Understanding the req Object in Express.js

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Express.js is the most popular server framework because it provides a developer-friendly abstraction of the core http module in Node.js. It’s like using jQuery instead of document.querySelectorAll because it lets you, the developer, be way more productive!

The req object in Express.js allows you to examine every aspect about the request that the client made (whether by browser, by cURL, or mobile browser, etc.). This encompasses lots of things like the URL, user agent string, JSON data, form data… A lot! In this post you’ll learn the basics about the req object in Express.js.

This article isn’t covering req in exhaustive detail, but instead provides an overview of the most popular aspects of req. And you can read this post to learn about the response (res) object.

To view comprehensive docs for the req object, visit the official documentation.

User-supplied Data

There are three primary ways for Express.js apps to receive user-supplied data: req.params, req.query, and req.body.


// GET https://swamp.com/user/50d154c157981ef2

app.get('/:userid', (req, res) => {
  console.log(req.params.userid) // "50d154c157981ef2"


Access the query string in the URL. Many times you’ll see functionality for search, filtering, and sorting use query strings:

// GET https://swamp.com/search?keyword=louisiana-swamps

app.get('/search', (req, res) => {
  console.log(req.query.keyword) // "louisiana-swamps"


Allows you to access the JSON data that was sent in the request. Generally used in POST/PUT requests to send arbitrary-length JSON to the server:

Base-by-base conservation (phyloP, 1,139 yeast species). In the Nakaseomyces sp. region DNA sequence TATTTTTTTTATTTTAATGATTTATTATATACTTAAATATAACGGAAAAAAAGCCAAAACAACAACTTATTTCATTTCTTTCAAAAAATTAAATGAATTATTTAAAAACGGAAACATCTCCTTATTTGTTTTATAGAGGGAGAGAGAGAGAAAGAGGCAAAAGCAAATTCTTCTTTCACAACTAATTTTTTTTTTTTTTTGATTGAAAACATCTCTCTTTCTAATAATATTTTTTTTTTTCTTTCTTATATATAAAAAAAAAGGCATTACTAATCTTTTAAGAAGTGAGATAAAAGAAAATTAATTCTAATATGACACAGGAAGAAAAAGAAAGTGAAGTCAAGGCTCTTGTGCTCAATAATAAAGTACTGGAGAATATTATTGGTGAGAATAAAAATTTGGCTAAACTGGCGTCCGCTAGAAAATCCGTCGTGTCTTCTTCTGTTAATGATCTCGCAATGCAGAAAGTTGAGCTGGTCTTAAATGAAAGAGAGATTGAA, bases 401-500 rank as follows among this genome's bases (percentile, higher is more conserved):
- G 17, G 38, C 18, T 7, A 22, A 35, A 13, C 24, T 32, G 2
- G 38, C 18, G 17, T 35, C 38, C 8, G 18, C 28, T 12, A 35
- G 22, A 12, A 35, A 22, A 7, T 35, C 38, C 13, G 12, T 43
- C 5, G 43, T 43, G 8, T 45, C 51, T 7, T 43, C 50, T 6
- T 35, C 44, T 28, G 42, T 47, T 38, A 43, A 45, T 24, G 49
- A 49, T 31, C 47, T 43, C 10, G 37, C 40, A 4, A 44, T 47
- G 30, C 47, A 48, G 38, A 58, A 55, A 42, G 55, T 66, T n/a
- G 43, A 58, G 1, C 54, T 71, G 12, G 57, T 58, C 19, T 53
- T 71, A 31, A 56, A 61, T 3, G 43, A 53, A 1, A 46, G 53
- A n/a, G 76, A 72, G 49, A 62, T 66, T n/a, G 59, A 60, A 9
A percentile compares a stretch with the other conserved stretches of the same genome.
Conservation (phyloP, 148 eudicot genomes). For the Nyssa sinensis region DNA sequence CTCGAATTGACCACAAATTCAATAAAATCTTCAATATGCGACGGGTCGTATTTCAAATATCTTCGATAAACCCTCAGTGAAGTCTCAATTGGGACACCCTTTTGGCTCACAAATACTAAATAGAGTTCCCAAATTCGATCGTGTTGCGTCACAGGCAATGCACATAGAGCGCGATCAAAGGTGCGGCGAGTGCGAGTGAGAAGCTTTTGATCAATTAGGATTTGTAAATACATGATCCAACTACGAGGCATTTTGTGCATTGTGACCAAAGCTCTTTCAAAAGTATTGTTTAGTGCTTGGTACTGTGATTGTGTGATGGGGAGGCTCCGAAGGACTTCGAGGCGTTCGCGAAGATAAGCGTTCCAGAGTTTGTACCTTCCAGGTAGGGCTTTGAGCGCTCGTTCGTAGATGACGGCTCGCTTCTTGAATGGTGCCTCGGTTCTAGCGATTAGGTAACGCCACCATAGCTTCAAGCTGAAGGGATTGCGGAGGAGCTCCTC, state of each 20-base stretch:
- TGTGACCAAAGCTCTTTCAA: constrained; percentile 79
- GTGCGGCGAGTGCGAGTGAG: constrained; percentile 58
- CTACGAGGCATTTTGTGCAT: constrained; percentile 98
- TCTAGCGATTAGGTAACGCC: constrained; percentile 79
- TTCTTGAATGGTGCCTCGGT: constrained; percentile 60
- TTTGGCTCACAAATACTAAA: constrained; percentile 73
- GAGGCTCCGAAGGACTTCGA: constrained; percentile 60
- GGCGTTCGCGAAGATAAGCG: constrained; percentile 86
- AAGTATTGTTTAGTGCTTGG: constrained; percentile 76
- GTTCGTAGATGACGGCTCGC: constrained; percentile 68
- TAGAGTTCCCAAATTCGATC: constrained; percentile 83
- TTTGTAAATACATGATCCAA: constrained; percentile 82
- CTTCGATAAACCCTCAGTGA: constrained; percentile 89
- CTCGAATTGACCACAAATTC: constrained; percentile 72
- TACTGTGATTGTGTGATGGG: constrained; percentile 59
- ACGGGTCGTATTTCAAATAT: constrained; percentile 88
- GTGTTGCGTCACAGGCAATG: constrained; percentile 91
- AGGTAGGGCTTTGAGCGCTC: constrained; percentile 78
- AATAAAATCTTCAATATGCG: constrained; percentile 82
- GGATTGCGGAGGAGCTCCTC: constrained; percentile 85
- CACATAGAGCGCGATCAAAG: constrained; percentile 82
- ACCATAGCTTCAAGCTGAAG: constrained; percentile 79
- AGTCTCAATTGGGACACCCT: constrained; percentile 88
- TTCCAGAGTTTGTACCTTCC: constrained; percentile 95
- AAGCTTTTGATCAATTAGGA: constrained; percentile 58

// POST https://swamp.com/login
//      {
//        "email": "sam@gmail.com",
//        "password": "chompz4lyfe"
//      }

app.post('/login', (req, res) => {
  console.log(req.body.email) // "sam@gmail.com"
  console.log(req.body.password) // "chompz4lyfe"

Examining the URL

The following SVG graphic breaks down the anatomy of an URL:

Anatomy of an URL

// https://mossy.swamp.com/alabama?filter=very-humid

app.get('/alabama', (req, res) => {
  console.log(req.protocol)     // "https"
  console.log(req.hostname)     // "swamp.com"
  console.log(req.path)         // "/alabama"
  console.log(req.originalUrl)  // "/alabama?filter=very-humid"
  console.log(req.subomains)    // "['mossy']"

You can easily access various parts of the URL using these built-in properties. Most of these are straight-forward except for req.subdomains which actually gives you an array since you could have multiple subdomains. For example: https://secure.mossy.swamp.com would return ['mossy', 'secure'].

Additional   req   Properties


Access the HTTP method (GET, POST, PUT, DELETE) with req.method.

app.delete('/', (req, res) => {
  console.log(req.method) // "DELETE"


Access the headers sent in the request:

app.post('/login', (req, res) => {
  req.header('Content-Type')  // "application/json"
  req.header('user-agent')    // "Mozilla/5.0 (Macintosh Intel Mac OS X 10_8_5) AppleWebKi..."
  req.header('Authorization') // "Bearer eyJ0eXAiOiJKV1QiLCJhbGciOiJIUzI1NiJ9..."

The argument for req.header is case-insensitive so you can use req.header('Content-Type') and req.header('content-type') interchangeably.


If you’re using cookie-parser to parse cookies it will store it in req.cookies:

// Cookie sessionDate=2019-05-28T01:49:11.968Z

req.cookies.sessionDate // "2019-05-28T01:49:11.968Z"

Wrapping Up

There you have it! These are the most popular ways that req is used in Express.js. If you’d like to view the official documentation on req please visit the official Express.js docs.


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